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Matt Zuckermann
Matt Zuckermann

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Learning how to use JavaScript 'this' keyword

Why I decided to blog about "this":

I'm a big fan of the Syntax.fm podcast by Wes Bos and Scott Tolinski, and I remember hearing an episode where Wes said something to the point of a developer really needing to build a site around the JavaScript this keyword due to the mysterious output we developers so often get when attempting to use it in various contexts.

Of course, there is a plethora of documentation on the topic already, and I don't intend to outshine any of that (I do love the MDN Web Docs). Rather, this blog series along with my site usethis.dev will hopefully be able to accomplish centralizing articles and documentation, as well as provide opportunities for developers to quiz themselves on content discussed.

So without any further introduction, let's get started!

What we'll be learning in this series:

We'll be learning the basics of the JavaScript this keyword in various contexts, the use of bind, the window object, block and function scope, and the difference between regular functions and arrow functions (and, in turn, the effects they have on the this keyword).

Alt Text

What we'll be learning in this post:

Today, we will be discussing the global window object, block and function scope, JavaScript data types, and gaining a general understanding of what this will output in a given environment.


This in Action

As a brief overview, here is a succinct statement on the topic of this from the MDN Web Docs:

In most cases, the value of this is determined by how a function is called (runtime binding).

-- MDN

While it may seem deceivingly simple, the this keyword is not like other keywords in JavaScript. It is completely determined on where it is called. For example, in the code below, we have used this not in a function, but simply within a bare HTML script tag.

<script>
  console.log(this) // Window { window: Window, self: Window, document, name: "..."} etc.
</script>
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You can also get the same result by opening up the developer tools in any browser, go to the console tab, and enter this as shown below in Chrome:

Alt Text

The reasoning behind the following output is that there is no other object (remember this key term for later) encapsulating the this keyword from which it will assume that environment. Only the window object is encapsulating the this keyword.

To further explain this, let's look at a couple other examples:

Examples

// Example 1
const wrapperFunction = function () {
  console.log(this)
}

// Example 2
const wrapperObjectWithFunction = {
  key: function () {
    console.log(this)
  },
}
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What do you think these will output? Take a moment before scrolling down to view the answer.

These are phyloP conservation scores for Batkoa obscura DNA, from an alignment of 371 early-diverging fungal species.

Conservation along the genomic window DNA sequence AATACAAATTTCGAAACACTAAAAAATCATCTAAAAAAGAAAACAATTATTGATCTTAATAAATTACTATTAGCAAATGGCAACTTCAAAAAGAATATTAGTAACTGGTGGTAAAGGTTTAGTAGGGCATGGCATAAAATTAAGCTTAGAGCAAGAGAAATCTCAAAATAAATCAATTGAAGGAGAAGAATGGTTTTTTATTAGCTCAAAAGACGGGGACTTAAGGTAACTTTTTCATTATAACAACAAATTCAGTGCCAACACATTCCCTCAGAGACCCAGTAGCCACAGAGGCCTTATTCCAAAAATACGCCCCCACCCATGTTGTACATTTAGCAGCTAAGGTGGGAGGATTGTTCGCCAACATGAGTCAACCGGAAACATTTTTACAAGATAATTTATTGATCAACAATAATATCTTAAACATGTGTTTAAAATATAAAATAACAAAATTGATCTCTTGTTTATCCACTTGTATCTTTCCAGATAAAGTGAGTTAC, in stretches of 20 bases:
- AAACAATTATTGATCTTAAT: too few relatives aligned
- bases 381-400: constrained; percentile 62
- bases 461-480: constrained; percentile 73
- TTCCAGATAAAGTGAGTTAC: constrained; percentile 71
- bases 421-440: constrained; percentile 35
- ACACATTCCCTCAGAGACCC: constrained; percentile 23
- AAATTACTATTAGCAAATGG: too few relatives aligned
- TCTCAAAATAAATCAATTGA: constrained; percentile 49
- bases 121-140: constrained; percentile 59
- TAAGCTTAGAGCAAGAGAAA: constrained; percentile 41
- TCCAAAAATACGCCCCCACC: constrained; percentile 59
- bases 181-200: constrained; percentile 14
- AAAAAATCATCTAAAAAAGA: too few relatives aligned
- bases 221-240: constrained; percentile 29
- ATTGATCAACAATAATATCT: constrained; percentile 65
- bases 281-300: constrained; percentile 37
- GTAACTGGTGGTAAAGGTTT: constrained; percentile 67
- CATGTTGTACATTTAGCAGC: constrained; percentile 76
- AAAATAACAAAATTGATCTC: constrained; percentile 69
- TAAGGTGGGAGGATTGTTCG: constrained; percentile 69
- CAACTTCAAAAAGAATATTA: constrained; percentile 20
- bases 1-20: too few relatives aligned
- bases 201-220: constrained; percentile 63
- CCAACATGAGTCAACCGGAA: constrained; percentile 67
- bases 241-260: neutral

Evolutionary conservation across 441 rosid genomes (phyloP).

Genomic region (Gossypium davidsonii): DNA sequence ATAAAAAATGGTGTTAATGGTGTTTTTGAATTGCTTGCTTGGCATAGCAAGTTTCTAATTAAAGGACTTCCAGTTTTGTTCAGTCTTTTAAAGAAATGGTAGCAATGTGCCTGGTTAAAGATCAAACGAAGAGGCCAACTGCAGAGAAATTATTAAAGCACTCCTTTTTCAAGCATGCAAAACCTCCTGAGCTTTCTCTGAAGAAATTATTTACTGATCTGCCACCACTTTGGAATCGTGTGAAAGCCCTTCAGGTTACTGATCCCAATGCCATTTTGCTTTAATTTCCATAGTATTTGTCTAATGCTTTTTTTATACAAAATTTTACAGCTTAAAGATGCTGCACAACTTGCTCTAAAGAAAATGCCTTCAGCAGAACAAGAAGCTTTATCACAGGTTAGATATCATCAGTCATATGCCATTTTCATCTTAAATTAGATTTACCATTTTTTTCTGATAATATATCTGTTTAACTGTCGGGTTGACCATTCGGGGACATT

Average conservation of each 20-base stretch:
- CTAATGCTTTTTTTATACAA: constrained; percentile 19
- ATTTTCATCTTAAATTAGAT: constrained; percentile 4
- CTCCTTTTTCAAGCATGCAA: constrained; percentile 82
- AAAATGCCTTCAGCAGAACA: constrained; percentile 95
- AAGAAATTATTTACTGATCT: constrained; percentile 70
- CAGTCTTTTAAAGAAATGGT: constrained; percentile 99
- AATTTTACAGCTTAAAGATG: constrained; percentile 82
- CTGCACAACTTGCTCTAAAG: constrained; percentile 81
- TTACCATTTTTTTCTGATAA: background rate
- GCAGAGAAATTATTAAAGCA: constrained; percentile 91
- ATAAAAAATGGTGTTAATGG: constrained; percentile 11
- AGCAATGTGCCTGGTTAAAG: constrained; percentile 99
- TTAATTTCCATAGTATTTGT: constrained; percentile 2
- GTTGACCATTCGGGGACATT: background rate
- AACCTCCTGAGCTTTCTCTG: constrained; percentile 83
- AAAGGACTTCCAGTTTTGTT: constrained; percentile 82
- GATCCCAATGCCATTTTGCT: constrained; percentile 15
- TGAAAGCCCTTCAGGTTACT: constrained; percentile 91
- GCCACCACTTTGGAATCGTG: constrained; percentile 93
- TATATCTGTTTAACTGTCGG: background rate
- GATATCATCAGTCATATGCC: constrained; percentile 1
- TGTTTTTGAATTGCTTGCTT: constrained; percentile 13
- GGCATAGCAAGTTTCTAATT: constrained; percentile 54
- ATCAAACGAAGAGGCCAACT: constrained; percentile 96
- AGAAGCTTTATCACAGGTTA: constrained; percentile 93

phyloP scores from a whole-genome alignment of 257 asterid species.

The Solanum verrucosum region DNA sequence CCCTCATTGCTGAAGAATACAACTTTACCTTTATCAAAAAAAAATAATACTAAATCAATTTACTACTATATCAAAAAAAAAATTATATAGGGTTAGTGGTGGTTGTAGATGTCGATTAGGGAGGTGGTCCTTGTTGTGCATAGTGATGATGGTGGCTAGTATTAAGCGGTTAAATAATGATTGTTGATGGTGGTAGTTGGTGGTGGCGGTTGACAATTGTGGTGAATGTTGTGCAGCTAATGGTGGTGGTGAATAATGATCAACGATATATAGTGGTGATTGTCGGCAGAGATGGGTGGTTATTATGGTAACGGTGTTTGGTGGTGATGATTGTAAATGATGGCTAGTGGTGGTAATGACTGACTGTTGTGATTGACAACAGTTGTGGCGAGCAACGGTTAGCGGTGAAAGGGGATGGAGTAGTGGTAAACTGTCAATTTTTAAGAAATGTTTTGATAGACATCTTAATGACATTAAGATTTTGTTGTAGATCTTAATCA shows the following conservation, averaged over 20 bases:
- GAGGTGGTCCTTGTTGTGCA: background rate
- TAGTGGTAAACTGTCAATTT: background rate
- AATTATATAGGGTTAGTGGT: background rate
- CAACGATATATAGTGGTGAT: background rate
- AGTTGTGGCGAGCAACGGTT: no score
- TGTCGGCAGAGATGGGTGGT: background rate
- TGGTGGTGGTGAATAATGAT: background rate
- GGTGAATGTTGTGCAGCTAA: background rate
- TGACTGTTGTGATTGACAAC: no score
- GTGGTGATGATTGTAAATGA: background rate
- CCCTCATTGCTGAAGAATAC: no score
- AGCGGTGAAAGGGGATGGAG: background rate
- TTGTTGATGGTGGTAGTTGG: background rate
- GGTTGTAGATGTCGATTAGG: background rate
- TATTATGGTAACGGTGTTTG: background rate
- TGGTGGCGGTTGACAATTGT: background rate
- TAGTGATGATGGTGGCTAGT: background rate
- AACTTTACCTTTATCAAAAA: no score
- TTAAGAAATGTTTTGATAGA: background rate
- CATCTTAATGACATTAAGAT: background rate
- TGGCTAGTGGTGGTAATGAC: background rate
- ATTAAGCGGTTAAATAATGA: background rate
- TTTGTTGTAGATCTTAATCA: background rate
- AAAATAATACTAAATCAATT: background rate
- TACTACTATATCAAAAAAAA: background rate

What

Are

The

Answers

Going

To

Be

Here?

Results

// Example 1
const wrapperFunction = function () {
  console.log(this) // Window { window: Window, self: Window, document, name: "..."} etc.
}

// Example 2
const wrapperObject = {
  log: function () {
    console.log(this) // {log: ƒ}
  },
}
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You might be surprised to see that in our first example, what is logged out is once again the window object. Now, why is that?

We must first understand that JavaScript variables can contain expressions. A simple yet pointless expression could be

const sum = 1 + 1 // 2
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A common misconception in metaphor that many programmers have is thinking of variables as a box "holding" a value (i.e. sum holding the value of 2).

Instead, variables act rather as pointers. Variables point to either primitives (i.e. string, number, boolean, bigint, symbol, undefined, or null), functions, or objects. (If you'd like to go deeper in this topic rather than get a 10,000 foot view, you should definitely check Dan Abramov's course Just JavaScript)

Thus, when we are logging this within a function we are not in fact logging out the variables assigned the function. That would be a bit of an oxymoron since the variable is the evaluation of an expression. Put simply, a function is really just a group of expressions to perform a particular task. Thus, it would make sense that we get the window object in the first example since the variable is defined within the global scope.

Remember what we said about variables being pointers to either primitives, functions, or objects? Well, the same attribute stands for object keys. In the second example, the log key is pointing to the function with the console.log method. The only difference is objects create their own block scope which changes the value of this. In this instance, the function is being pointed to by the log key which is defined within the object pointed to by the objectWrapper variable. As a result, the function is not bound to the global window object but instead it is tied locally to the object it is defined, which is why we are logging out an object containing the key {log: f}

In our next article, we will be looking further at the difference the this keyword has within arrow functions as well as the implications block scope has with different variables.

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